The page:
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Viewpoint: Nurturing relationships key in caring for memory patients

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Communicating with a loved one who has Alzheimer's disease or another similar form of dementia can be a bit of a puzzle sometimes. We find that as the disease progresses, it is increasingly difficult to catch and hold their attention. At times, they seem to simply choose to, at best, ignore us, and at worst, become agitated as we try to engage them in conversation. There are steps we can take to increase our success as we work at keeping the communication lines open. Consider following these guidelines in your day to day conversations:

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1. Approach from the front with a smile, a verbal hello, greeting them by name, and a hand extended for a handshake or a wave. We all experience visual changes as we age and these changes are more pronounced for those whose brains are changing due to an underlying dementia. Peripheral vision is reduced, creating a kind of "tunnel vision" which gets progressively narrower over time. Approaching from the front and offering verbal cues lets them know that you are trying to get their attention. Calling them by name, as well as offering yours, tells them that you know them and they know you.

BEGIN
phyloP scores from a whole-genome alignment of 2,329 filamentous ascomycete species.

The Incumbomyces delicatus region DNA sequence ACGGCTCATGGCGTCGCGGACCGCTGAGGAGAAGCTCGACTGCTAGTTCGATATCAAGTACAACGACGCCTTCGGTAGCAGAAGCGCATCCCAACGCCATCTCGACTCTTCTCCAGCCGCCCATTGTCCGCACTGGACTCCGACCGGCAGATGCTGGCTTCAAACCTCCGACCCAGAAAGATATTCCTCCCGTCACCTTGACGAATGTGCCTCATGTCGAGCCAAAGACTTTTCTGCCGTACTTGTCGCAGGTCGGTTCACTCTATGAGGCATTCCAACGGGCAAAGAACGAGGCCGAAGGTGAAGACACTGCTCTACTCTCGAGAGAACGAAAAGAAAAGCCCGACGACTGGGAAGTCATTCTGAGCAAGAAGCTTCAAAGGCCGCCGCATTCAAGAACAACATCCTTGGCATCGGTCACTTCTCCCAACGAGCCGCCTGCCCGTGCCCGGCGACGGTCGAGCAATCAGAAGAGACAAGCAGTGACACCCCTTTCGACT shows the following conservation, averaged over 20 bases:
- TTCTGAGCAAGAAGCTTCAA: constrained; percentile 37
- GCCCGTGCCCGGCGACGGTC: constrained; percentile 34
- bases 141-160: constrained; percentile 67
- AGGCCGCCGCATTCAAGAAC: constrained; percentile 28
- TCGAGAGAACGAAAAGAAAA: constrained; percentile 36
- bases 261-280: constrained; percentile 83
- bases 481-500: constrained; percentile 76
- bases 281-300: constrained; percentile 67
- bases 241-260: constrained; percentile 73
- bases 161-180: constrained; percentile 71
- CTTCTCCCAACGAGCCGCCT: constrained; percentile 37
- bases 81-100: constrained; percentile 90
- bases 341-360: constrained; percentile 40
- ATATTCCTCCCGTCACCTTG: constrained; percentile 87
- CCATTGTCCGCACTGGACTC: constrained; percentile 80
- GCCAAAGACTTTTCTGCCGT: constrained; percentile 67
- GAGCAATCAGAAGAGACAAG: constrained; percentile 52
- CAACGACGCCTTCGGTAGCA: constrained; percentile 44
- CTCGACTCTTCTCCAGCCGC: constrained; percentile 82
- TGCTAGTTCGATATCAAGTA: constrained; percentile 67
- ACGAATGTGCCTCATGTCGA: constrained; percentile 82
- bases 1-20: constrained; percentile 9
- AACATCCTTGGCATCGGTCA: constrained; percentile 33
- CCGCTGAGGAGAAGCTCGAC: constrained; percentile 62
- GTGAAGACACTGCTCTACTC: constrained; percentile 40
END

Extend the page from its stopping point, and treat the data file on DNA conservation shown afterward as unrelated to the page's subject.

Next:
2. Focus on social conversation before attempting to assist with a task or talk about something that needs to be done. Social conversation and casual "chit chat" are areas of language which are retained long into the disease process. The cadence and rhythm of social banter is comfortable and will often put them at ease - especially if they have the sense that you are genuinely interested and attending to the conversation. This will backfire if they sense that you are merely "going through the motions" in order to quickly move on to your "ulterior motive".

3. When you are met with resistance or anger, focus on the emotion and the details of what they are saying. It is essential to listen with empathy, trying to understand what may be causing their resistance. We all want to be heard and understood. Investing time in this process will help you to find solutions as you build trust as well as better understand the emotion behind their behavior.

4. If their anger or resistance persists, leave and return a bit later. Often, taking a break will help you both to hit the "reset" button. While their memory is fading, their "emotional memory" remains intact. The longer you continue in a conversation which involves negative emotion, the more likely they will continue to associate that negative emotion with you long after the conversation has ended.

5. Take care to create times of conversation and interaction that are centered on positive emotions to create balance and experience moments of joy. While there is much to accomplish in terms of tasks and physical care, remember to nurture your relationship. Find new ways to spend your time together and to appreciate all that remains as you travel this journey as a care partner.

Johnson is vice president of memory care at Prelude Home & Services - Woodbury

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